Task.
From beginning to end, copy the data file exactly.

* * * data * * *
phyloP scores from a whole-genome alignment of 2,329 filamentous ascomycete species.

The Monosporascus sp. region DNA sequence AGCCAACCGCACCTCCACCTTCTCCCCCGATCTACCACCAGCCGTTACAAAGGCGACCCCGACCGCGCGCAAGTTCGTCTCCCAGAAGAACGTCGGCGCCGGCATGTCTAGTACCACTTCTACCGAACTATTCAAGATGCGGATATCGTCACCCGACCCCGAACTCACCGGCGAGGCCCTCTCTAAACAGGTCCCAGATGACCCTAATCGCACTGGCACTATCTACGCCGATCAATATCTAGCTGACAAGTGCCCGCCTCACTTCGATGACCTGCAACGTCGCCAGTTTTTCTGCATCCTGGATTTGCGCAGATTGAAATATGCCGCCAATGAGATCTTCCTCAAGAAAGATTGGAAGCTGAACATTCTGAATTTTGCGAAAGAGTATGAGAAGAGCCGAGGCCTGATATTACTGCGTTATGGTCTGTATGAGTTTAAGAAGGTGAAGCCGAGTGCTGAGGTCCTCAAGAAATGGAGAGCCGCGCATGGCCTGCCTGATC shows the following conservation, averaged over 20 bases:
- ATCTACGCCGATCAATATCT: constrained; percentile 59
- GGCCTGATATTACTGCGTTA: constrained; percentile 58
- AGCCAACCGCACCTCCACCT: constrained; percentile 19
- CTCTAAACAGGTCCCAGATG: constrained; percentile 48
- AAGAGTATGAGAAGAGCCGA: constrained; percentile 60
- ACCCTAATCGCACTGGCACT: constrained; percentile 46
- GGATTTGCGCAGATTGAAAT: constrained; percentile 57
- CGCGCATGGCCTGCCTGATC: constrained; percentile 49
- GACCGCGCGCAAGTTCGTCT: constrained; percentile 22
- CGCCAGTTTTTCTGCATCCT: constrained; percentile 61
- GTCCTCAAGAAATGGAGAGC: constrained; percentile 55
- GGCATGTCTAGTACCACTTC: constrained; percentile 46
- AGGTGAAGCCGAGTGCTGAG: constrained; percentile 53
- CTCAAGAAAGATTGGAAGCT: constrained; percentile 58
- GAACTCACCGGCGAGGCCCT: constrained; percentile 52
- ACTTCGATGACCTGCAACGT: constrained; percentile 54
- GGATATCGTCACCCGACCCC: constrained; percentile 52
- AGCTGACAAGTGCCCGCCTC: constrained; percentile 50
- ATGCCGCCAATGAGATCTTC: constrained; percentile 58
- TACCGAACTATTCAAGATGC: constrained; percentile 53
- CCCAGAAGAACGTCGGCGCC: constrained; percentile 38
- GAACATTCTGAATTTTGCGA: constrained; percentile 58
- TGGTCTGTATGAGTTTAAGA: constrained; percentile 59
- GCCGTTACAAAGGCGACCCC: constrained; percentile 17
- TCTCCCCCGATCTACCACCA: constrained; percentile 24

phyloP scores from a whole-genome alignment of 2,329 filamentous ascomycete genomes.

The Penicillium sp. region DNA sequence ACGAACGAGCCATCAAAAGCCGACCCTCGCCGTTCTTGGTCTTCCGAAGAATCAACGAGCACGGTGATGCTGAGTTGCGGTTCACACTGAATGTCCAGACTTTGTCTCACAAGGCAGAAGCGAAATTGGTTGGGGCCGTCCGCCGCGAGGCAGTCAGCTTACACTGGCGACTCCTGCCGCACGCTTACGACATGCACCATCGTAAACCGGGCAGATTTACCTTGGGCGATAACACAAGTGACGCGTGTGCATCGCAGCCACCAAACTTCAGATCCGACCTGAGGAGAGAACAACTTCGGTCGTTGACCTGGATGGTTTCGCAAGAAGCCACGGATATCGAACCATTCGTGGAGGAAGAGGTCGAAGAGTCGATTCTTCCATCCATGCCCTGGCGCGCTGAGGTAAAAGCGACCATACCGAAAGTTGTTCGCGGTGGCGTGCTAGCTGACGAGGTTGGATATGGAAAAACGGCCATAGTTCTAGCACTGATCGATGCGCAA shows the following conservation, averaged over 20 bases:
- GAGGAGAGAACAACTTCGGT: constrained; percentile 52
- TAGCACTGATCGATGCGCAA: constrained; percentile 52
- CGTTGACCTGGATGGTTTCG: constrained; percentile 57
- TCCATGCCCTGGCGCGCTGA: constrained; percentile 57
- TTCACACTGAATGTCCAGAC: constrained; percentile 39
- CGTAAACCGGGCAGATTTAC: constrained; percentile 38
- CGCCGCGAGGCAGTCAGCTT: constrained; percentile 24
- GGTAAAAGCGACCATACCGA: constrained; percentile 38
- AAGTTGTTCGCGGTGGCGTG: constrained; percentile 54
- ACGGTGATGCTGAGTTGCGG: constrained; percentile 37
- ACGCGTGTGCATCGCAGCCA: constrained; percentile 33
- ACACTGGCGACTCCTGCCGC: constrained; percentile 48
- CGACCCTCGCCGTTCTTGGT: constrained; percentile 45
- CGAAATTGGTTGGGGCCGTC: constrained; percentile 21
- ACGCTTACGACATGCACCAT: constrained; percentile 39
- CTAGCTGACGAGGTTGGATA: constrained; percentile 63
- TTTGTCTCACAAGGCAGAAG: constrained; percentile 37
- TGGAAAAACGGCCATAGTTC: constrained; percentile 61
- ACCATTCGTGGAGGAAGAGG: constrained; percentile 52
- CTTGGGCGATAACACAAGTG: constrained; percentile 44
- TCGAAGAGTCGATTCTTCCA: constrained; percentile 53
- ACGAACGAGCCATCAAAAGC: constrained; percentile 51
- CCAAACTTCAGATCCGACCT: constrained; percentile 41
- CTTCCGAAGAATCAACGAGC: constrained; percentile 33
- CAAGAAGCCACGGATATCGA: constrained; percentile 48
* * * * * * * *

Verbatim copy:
phyloP scores from a whole-genome alignment of 2,329 filamentous ascomycete species.

The Monosporascus sp. region DNA sequence AGCCAACCGCACCTCCACCTTCTCCCCCGATCTACCACCAGCCGTTACAAAGGCGACCCCGACCGCGCGCAAGTTCGTCTCCCAGAAGAACGTCGGCGCCGGCATGTCTAGTACCACTTCTACCGAACTATTCAAGATGCGGATATCGTCACCCGACCCCGAACTCACCGGCGAGGCCCTCTCTAAACAGGTCCCAGATGACCCTAATCGCACTGGCACTATCTACGCCGATCAATATCTAGCTGACAAGTGCCCGCCTCACTTCGATGACCTGCAACGTCGCCAGTTTTTCTGCATCCTGGATTTGCGCAGATTGAAATATGCCGCCAATGAGATCTTCCTCAAGAAAGATTGGAAGCTGAACATTCTGAATTTTGCGAAAGAGTATGAGAAGAGCCGAGGCCTGATATTACTGCGTTATGGTCTGTATGAGTTTAAGAAGGTGAAGCCGAGTGCTGAGGTCCTCAAGAAATGGAGAGCCGCGCATGGCCTGCCTGATC shows the following conservation, averaged over 20 bases:
- ATCTACGCCGATCAATATCT: constrained; percentile 59
- GGCCTGATATTACTGCGTTA: constrained; percentile 58
- AGCCAACCGCACCTCCACCT: constrained; percentile 19
- CTCTAAACAGGTCCCAGATG: constrained; percentile 48
- AAGAGTATGAGAAGAGCCGA: constrained; percentile 60
- ACCCTAATCGCACTGGCACT: constrained; percentile 46
- GGATTTGCGCAGATTGAAAT: constrained; percentile 57
- CGCGCATGGCCTGCCTGATC: constrained; percentile 49
- GACCGCGCGCAAGTTCGTCT: constrained; percentile 22
- CGCCAGTTTTTCTGCATCCT: constrained; percentile 61
- GTCCTCAAGAAATGGAGAGC: constrained; percentile 55
- GGCATGTCTAGTACCACTTC: constrained; percentile 46
- AGGTGAAGCCGAGTGCTGAG: constrained; percentile 53
- CTCAAGAAAGATTGGAAGCT: constrained; percentile 58
- GAACTCACCGGCGAGGCCCT: constrained; percentile 52
- ACTTCGATGACCTGCAACGT: constrained; percentile 54
- GGATATCGTCACCCGACCCC: constrained; percentile 52
- AGCTGACAAGTGCCCGCCTC: constrained; percentile 50
- ATGCCGCCAATGAGATCTTC: constrained; percentile 58
- TACCGAACTATTCAAGATGC: constrained; percentile 53
- CCCAGAAGAACGTCGGCGCC: constrained; percentile 38
- GAACATTCTGAATTTTGCGA: constrained; percentile 58
- TGGTCTGTATGAGTTTAAGA: constrained; percentile 59
- GCCGTTACAAAGGCGACCCC: constrained; percentile 17
- TCTCCCCCGATCTACCACCA: constrained; percentile 24

phyloP scores from a whole-genome alignment of 2,329 filamentous ascomycete genomes.

The Penicillium sp. region DNA sequence ACGAACGAGCCATCAAAAGCCGACCCTCGCCGTTCTTGGTCTTCCGAAGAATCAACGAGCACGGTGATGCTGAGTTGCGGTTCACACTGAATGTCCAGACTTTGTCTCACAAGGCAGAAGCGAAATTGGTTGGGGCCGTCCGCCGCGAGGCAGTCAGCTTACACTGGCGACTCCTGCCGCACGCTTACGACATGCACCATCGTAAACCGGGCAGATTTACCTTGGGCGATAACACAAGTGACGCGTGTGCATCGCAGCCACCAAACTTCAGATCCGACCTGAGGAGAGAACAACTTCGGTCGTTGACCTGGATGGTTTCGCAAGAAGCCACGGATATCGAACCATTCGTGGAGGAAGAGGTCGAAGAGTCGATTCTTCCATCCATGCCCTGGCGCGCTGAGGTAAAAGCGACCATACCGAAAGTTGTTCGCGGTGGCGTGCTAGCTGACGAGGTTGGATATGGAAAAACGGCCATAGTTCTAGCACTGATCGATGCGCAA shows the following conservation, averaged over 20 bases:
- GAGGAGAGAACAACTTCGGT: constrained; percentile 52
- TAGCACTGATCGATGCGCAA: constrained; percentile 52
- CGTTGACCTGGATGGTTTCG: constrained; percentile 57
- TCCATGCCCTGGCGCGCTGA: constrained; percentile 57
- TTCACACTGAATGTCCAGAC: constrained; percentile 39
- CGTAAACCGGGCAGATTTAC: constrained; percentile 38
- CGCCGCGAGGCAGTCAGCTT: constrained; percentile 24
- GGTAAAAGCGACCATACCGA: constrained; percentile 38
- AAGTTGTTCGCGGTGGCGTG: constrained; percentile 54
- ACGGTGATGCTGAGTTGCGG: constrained; percentile 37
- ACGCGTGTGCATCGCAGCCA: constrained; percentile 33
- ACACTGGCGACTCCTGCCGC: constrained; percentile 48
- CGACCCTCGCCGTTCTTGGT: constrained; percentile 45
- CGAAATTGGTTGGGGCCGTC: constrained; percentile 21
- ACGCTTACGACATGCACCAT: constrained; percentile 39
- CTAGCTGACGAGGTTGGATA: constrained; percentile 63
- TTTGTCTCACAAGGCAGAAG: constrained; percentile 37
- TGGAAAAACGGCCATAGTTC: constrained; percentile 61
- ACCATTCGTGGAGGAAGAGG: constrained; percentile 52
- CTTGGGCGATAACACAAGTG: constrained; percentile 44
- TCGAAGAGTCGATTCTTCCA: constrained; percentile 53
- ACGAACGAGCCATCAAAAGC: constrained; percentile 51
- CCAAACTTCAGATCCGACCT: constrained; percentile 41
- CTTCCGAAGAATCAACGAGC: constrained; percentile 33
- CAAGAAGCCACGGATATCGA: constrained; percentile 48